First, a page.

Today in my interview I didn’t even bother with the usual process of asking technical questions. All I did was say “Build the game” and after that was done “Implement this task” Building the game took an average amount of time, but the task was a 10-15 minute task he took an hour to do, and did wrong, so I ended the interview and there were no doubts from either of us that I made the right decision.
Total time taken away from me was probably 15-20 minutes, and I got a perfect measure of the candidates suitability.
When I think back on my previous bad hires, this approach would have screened out all but one of them, and it would have even worked there if I had given a more complex task.
It seems obvious now, but I can see how my past approach of asking lots of technical questions wasn’t sufficient in itself. All that did was keep away guys that didn’t know the performance differences between a linked list and a binary search tree. Since most candidates do, this didn’t help me that much.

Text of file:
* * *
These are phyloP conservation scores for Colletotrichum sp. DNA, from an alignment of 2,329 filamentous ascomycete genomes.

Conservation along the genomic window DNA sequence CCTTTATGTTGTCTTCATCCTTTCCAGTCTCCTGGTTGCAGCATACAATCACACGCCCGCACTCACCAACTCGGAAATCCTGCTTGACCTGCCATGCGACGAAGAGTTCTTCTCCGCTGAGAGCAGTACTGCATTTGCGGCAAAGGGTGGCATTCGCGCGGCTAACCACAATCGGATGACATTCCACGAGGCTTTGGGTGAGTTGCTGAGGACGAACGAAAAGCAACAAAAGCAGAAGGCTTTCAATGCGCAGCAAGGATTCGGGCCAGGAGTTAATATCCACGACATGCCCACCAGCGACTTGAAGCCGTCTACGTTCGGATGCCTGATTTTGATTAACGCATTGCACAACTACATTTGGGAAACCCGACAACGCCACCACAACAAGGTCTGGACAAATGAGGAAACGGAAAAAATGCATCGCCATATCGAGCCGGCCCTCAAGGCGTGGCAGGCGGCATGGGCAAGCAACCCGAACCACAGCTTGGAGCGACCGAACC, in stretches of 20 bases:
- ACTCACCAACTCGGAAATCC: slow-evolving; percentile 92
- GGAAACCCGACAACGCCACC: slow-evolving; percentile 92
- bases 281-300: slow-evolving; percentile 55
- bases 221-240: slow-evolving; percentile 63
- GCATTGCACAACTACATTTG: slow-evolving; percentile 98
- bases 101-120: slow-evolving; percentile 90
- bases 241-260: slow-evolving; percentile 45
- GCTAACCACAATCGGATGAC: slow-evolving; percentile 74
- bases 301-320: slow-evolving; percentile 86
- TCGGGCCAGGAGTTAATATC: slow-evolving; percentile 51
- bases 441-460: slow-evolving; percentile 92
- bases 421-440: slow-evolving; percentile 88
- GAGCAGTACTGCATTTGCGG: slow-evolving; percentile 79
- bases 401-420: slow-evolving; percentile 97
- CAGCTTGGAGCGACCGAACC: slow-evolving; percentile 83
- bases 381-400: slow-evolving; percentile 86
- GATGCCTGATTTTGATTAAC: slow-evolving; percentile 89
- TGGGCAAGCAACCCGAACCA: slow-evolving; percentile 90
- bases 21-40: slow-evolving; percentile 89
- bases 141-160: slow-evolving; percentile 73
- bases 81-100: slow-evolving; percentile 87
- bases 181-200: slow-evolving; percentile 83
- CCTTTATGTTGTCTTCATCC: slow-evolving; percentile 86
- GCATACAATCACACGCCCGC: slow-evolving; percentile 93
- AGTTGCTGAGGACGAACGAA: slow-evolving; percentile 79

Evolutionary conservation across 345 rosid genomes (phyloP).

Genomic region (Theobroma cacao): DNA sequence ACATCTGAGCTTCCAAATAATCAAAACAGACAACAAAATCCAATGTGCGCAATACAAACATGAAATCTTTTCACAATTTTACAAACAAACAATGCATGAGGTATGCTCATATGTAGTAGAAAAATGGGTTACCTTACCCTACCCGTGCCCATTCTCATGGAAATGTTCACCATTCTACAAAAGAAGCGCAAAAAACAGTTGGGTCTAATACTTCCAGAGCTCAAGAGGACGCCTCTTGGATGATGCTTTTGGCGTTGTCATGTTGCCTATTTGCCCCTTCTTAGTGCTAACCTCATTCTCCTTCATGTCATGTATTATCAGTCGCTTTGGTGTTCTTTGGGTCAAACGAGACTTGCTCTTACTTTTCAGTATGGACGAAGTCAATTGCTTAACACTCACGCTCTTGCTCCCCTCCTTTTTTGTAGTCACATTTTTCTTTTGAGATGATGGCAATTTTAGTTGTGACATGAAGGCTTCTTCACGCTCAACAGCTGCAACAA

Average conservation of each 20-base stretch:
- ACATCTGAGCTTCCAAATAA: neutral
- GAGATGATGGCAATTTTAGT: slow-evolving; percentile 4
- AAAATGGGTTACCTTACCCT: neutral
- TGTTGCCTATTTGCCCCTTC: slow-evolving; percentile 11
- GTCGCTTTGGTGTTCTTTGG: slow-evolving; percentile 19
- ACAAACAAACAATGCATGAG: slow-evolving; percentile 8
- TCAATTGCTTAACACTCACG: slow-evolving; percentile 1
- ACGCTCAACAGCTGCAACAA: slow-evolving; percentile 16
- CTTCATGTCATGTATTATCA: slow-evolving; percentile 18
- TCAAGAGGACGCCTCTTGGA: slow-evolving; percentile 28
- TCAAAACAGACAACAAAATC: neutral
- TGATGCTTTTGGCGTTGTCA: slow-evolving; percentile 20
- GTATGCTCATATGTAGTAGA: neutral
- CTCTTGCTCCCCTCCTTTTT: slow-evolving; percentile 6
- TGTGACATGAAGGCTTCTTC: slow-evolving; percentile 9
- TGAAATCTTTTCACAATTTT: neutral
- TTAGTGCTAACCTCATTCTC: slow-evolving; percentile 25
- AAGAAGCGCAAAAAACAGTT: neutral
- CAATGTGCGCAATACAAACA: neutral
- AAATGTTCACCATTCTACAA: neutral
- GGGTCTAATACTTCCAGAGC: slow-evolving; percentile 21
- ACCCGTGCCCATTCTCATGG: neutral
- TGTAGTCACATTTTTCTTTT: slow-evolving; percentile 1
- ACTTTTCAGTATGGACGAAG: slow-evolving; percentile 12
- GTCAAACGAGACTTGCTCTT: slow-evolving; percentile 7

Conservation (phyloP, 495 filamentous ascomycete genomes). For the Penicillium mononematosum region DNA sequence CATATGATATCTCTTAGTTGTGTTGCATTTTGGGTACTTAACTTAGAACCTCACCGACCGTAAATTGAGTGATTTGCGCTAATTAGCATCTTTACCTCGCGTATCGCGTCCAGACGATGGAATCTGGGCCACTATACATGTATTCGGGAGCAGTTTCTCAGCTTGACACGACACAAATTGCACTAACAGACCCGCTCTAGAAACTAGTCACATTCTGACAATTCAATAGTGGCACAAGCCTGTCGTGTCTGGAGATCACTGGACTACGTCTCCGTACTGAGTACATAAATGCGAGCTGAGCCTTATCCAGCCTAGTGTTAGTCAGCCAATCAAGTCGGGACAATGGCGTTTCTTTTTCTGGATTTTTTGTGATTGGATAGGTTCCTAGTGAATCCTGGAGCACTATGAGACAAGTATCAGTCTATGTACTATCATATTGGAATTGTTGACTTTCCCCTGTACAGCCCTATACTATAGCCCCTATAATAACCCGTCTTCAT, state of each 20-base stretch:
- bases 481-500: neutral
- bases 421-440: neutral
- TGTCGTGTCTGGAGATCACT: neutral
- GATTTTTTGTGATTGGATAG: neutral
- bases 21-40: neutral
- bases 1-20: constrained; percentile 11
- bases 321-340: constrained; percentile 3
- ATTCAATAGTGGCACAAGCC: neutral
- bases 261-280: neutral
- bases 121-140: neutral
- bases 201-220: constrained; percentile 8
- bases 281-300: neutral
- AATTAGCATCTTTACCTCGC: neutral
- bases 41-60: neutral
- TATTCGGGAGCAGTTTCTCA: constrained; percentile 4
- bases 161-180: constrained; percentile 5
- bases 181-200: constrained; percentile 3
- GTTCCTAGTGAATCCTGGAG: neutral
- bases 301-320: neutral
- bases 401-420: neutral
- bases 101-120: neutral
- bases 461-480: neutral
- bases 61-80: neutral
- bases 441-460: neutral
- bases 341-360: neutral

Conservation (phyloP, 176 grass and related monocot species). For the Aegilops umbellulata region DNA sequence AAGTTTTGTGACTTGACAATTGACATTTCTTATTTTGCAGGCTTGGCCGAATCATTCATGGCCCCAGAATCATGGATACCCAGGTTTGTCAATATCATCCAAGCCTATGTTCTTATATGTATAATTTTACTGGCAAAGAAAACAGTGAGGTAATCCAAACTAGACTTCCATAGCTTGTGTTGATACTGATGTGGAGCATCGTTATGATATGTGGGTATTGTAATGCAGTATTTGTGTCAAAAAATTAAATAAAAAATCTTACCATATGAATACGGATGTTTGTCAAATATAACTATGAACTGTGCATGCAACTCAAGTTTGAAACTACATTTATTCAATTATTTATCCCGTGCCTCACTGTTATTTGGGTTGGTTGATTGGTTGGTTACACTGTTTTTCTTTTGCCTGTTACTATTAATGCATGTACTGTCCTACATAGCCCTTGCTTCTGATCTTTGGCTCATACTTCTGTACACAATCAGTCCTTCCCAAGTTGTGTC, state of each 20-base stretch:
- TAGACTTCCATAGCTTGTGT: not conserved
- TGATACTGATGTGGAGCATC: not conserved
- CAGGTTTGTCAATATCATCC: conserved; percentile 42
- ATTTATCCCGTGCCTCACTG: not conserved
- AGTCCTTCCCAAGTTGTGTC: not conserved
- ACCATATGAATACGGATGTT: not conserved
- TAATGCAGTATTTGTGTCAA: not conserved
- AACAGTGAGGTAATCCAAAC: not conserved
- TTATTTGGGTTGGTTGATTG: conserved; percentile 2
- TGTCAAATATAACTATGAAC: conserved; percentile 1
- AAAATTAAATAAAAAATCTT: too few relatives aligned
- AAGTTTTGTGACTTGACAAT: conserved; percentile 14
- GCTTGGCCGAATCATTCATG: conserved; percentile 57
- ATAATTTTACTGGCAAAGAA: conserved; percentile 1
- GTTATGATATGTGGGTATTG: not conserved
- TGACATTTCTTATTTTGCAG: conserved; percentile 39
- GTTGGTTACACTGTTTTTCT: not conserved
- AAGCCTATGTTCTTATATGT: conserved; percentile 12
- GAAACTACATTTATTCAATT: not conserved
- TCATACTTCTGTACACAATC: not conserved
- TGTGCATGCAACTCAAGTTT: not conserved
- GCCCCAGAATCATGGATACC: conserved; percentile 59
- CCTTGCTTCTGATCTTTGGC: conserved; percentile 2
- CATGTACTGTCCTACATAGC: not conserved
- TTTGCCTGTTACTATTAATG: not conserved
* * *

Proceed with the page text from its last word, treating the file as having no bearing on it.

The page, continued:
The best approach I have right now is:
1. Prescreen with technical questions that require good fundamentals (use of data structures and 3D math). This should only take the minute or so to send an email, and another 5 minutes to scan over the reply. Also require salary requirements and start availability in the reply.
2. Give a short but real task, that involves working with other code, that is typical of the kind of tasks you might actually give. This will tell you if the candidate looks at what he is doing carefully, can read and work with existing code, can follow and understand instructions, and how fast he works. I think speed is a good measure of ability.
3. Hire on an hourly basis at first, with a clear understanding that the first few months are probation. This will save you from guys that are lazy, or who got past step 2 and shouldn’t have.
I’m happy that I saved a lot of time and money today with this new technique. Too bad I didn’t know it months ago 🙁